New research from the University of Michigan shows that a new synthetic protein nanoparticle capable of slipping through the almost impermeable blood-brain barrier in mice could carry cancer-killing drugs straight to malignant brain tumors. The research is the first to show an intravenous drug that can cross the blood-brain barrier.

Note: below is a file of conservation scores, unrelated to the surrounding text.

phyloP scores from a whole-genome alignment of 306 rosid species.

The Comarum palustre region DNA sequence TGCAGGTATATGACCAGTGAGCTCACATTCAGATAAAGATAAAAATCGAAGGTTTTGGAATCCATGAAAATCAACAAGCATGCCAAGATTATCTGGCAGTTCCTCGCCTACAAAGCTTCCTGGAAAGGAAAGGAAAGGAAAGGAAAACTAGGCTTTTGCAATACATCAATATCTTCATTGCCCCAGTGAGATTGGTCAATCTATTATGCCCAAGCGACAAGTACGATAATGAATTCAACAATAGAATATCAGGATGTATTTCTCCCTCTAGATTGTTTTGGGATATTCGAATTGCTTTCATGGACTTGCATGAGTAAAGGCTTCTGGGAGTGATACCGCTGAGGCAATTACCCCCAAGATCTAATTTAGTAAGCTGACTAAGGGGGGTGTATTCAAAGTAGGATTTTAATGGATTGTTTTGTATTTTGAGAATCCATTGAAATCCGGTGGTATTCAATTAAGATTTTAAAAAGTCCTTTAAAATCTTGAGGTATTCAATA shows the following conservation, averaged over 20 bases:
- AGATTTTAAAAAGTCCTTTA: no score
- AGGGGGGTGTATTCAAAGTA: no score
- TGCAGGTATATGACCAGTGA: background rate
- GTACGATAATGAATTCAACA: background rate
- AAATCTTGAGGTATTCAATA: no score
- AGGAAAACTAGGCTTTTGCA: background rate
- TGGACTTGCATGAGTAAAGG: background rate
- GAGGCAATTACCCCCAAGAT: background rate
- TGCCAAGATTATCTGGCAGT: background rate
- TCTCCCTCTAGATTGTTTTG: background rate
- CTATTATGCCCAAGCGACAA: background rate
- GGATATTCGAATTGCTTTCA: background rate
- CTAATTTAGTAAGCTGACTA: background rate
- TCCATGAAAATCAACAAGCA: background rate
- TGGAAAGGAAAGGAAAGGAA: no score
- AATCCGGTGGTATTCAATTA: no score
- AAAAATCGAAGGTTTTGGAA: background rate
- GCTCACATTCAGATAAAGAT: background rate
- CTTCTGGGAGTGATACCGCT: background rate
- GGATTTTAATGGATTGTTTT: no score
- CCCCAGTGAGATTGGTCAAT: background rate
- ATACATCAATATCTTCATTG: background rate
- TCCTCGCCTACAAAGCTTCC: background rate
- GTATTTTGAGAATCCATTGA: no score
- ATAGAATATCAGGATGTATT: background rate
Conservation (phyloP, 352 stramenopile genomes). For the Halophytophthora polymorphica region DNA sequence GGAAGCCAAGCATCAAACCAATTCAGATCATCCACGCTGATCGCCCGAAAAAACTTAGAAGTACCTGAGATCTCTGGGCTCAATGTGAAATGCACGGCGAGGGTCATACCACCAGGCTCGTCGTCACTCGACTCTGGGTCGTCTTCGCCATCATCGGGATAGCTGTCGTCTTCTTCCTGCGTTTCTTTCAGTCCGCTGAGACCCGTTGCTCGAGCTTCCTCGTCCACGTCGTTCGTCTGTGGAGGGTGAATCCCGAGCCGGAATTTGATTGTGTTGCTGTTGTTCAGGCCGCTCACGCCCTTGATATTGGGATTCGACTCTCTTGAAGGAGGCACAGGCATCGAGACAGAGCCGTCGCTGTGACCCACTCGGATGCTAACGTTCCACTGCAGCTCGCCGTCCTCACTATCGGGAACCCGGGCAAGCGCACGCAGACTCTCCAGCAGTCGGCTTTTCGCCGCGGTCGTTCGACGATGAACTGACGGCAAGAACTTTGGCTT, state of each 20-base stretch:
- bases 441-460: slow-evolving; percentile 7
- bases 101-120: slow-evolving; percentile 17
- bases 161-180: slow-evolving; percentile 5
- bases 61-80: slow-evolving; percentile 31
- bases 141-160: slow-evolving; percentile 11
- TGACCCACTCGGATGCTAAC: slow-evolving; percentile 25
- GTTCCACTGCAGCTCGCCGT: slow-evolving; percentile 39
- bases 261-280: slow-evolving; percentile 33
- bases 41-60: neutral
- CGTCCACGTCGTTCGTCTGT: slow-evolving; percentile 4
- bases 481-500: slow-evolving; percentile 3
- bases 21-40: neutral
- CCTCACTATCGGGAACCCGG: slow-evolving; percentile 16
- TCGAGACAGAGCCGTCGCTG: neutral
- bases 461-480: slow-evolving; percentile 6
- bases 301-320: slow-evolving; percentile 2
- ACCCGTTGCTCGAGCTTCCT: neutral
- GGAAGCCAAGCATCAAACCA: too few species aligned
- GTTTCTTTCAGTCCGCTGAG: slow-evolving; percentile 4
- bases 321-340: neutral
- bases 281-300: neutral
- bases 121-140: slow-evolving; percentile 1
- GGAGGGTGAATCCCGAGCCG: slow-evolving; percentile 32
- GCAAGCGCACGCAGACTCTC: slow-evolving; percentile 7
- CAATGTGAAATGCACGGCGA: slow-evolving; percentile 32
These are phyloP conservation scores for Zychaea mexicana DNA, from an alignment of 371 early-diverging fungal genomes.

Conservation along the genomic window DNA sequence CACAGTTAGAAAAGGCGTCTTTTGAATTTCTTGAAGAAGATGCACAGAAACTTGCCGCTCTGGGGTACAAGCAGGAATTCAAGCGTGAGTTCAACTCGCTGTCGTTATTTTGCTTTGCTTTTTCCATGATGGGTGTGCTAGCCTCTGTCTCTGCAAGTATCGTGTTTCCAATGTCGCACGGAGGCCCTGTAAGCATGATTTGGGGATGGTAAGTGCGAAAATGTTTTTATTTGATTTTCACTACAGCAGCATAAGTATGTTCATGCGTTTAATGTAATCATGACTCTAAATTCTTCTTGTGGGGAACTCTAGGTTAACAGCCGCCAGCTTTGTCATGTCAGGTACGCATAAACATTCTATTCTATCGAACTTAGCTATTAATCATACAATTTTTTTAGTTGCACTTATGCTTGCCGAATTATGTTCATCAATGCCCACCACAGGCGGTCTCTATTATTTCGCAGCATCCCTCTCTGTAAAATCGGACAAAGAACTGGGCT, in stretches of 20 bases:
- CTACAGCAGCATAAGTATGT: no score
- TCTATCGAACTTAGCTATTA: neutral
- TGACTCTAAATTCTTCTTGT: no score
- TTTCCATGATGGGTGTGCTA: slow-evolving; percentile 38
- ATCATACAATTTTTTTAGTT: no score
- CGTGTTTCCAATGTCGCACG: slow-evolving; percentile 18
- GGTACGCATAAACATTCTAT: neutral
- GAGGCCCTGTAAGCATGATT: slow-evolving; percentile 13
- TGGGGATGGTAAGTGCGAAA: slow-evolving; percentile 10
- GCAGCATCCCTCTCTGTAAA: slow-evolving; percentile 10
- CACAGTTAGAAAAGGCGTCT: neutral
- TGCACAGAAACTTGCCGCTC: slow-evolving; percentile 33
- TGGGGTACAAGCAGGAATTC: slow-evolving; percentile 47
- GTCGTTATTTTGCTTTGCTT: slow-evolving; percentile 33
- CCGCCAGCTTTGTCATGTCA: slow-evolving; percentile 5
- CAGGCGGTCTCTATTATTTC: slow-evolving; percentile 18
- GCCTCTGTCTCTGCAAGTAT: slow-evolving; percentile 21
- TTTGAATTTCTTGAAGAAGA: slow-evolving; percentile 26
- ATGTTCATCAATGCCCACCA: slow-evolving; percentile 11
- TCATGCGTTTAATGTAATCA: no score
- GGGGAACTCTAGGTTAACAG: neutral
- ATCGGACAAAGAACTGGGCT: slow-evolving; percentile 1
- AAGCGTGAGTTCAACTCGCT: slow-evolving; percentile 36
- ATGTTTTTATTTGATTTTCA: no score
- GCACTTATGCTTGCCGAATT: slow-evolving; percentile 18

New therapeutic treatments for the treatment of glioblastoma, the most common and aggressive type of brain cancer in adults and one whose occurrence is growing in several countries could one day be made possible by this discovery. The median survival for glioblastoma patients today is around 18 months; the 5-year average survival rate is below 5 percent. The results indicate that the combination of therapeutic drugs and nanoparticle delivery techniques by the team not only eradicated the primary tumor but resulted in immunological memory or the ability to identify and attack residual malignant cancer cells more rapidly. The researchers suggest that after further development and preclinical study, their synthetic protein nanoparticles may be adopted to deliver other small-molecule drugs and therapies to currently “undruggable” solid-based tumors. If you observe any of the symptoms, you must visit an oncologist at the best neurosurgery hospitals. You can request an appointment and get a consultation.